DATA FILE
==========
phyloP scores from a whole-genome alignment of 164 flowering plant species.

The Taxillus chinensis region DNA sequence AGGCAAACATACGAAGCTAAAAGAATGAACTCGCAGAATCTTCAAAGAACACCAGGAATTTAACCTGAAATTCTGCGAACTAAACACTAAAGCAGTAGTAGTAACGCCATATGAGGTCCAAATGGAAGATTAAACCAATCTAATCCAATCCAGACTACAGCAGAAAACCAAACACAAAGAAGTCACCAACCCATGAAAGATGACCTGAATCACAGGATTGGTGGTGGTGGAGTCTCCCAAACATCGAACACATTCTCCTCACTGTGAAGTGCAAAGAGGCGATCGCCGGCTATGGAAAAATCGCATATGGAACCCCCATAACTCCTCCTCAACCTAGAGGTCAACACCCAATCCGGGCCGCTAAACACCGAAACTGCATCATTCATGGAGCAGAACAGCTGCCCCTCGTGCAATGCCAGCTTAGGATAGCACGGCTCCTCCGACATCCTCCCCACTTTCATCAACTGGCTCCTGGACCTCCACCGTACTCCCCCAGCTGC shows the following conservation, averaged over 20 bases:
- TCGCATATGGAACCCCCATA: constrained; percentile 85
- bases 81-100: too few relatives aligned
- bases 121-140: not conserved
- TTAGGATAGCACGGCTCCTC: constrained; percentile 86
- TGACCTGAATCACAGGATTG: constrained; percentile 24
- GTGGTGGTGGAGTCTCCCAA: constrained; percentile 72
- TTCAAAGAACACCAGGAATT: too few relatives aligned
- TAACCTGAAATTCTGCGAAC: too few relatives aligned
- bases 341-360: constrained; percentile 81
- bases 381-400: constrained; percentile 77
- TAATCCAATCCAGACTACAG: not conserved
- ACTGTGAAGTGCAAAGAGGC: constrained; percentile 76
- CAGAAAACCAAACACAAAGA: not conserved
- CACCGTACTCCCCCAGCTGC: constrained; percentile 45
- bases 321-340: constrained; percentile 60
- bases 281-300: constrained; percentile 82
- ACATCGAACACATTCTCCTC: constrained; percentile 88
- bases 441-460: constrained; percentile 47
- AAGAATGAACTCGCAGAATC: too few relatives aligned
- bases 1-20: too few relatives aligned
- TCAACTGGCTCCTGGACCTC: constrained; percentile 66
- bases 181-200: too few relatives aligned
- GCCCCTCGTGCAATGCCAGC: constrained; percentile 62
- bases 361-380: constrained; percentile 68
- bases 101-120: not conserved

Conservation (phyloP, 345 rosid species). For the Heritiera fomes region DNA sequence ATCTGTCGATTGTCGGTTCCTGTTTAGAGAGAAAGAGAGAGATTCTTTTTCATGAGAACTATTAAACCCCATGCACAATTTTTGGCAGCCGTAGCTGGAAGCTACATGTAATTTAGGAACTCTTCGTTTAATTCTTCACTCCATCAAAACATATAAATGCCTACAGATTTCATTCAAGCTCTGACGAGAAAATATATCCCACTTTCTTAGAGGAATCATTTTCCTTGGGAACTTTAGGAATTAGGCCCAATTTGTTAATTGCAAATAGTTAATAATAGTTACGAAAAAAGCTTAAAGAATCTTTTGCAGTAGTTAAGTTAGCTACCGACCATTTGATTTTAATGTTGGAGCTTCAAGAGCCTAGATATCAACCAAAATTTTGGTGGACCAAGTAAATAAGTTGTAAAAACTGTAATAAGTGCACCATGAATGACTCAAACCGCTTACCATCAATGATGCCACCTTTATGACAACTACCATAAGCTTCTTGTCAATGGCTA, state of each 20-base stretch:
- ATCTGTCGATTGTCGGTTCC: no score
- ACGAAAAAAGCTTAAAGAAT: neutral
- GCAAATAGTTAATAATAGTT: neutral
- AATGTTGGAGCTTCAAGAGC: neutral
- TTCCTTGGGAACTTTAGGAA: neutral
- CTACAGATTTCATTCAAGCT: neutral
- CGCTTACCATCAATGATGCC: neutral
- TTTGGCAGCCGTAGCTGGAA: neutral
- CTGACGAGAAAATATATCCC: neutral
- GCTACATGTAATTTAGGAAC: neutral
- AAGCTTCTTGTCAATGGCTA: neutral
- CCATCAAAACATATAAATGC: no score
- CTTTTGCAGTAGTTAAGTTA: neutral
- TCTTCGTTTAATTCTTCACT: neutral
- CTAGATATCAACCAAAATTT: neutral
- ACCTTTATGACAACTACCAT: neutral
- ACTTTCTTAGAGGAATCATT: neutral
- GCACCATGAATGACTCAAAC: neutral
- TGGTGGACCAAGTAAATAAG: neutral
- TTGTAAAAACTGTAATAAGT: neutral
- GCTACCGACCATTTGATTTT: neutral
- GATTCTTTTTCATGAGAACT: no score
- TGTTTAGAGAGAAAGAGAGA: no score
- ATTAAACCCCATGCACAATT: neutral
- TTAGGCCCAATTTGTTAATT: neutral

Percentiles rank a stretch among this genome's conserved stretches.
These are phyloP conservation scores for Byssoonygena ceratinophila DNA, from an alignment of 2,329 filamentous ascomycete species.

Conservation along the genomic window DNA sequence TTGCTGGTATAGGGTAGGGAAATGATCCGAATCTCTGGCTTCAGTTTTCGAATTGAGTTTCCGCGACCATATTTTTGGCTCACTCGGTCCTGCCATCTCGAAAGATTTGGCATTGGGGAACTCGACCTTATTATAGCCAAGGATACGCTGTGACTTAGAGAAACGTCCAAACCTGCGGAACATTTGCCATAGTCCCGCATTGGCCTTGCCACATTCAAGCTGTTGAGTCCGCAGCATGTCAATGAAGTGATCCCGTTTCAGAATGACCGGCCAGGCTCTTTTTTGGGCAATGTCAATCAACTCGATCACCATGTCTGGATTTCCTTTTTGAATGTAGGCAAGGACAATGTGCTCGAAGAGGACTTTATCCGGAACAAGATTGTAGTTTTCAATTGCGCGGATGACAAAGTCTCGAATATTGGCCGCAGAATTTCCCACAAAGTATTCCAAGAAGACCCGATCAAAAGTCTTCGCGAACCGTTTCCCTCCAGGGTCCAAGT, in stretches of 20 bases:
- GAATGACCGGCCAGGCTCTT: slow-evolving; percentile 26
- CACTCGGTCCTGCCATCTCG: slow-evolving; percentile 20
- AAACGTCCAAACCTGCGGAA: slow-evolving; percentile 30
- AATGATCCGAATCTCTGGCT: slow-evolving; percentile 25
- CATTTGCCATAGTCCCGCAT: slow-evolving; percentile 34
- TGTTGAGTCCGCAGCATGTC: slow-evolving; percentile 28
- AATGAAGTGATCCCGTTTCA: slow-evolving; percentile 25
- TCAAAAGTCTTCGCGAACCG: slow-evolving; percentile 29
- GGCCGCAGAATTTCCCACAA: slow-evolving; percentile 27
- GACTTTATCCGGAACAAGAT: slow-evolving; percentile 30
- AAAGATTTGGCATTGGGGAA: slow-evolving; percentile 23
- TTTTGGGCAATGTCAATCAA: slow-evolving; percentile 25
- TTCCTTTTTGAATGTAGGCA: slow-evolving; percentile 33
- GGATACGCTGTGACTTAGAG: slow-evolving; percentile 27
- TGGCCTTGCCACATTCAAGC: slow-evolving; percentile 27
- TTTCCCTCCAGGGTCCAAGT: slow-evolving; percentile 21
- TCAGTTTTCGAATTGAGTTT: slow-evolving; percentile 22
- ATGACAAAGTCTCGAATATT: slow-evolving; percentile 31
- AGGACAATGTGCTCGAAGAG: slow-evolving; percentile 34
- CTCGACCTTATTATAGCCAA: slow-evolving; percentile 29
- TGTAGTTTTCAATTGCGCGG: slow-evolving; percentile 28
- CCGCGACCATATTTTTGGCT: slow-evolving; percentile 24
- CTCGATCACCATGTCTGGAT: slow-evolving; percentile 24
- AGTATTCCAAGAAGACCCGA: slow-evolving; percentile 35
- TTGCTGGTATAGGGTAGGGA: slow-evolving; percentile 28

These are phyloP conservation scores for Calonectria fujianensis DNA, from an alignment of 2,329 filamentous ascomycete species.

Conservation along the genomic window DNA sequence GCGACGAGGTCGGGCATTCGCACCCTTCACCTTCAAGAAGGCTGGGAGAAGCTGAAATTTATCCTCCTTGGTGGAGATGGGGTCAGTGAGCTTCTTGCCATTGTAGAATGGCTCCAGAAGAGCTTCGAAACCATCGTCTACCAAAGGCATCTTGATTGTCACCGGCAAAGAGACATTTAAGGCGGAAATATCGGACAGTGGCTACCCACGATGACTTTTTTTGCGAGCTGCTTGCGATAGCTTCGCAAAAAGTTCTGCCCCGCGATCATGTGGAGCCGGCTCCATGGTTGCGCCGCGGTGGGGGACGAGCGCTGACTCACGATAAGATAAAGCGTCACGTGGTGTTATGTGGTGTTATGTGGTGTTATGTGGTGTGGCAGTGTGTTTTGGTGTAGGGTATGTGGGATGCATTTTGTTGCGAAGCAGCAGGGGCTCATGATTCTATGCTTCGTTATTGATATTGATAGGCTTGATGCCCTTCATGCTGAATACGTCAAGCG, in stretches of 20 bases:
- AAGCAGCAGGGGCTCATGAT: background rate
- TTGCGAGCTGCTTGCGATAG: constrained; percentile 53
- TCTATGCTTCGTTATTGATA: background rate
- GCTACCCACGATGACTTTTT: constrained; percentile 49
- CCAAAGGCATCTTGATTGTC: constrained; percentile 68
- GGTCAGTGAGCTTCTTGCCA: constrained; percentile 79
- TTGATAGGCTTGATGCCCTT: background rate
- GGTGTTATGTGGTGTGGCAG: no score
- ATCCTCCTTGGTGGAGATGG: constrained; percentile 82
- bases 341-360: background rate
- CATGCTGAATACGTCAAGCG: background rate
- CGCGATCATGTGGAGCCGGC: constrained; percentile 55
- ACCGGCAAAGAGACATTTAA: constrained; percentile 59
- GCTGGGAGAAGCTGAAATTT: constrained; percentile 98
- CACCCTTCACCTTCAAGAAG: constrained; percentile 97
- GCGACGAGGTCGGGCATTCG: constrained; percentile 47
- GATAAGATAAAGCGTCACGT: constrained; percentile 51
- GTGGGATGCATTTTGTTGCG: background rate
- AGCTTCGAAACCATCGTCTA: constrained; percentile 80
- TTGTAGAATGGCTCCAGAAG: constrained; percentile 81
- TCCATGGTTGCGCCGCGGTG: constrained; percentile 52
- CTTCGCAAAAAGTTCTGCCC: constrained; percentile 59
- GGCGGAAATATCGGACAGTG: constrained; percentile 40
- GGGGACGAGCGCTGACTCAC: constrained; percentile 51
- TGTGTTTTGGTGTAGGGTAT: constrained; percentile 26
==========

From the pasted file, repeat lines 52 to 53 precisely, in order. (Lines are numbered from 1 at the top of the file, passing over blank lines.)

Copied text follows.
- ATTAAACCCCATGCACAATT: neutral
- TTAGGCCCAATTTGTTAATT: neutral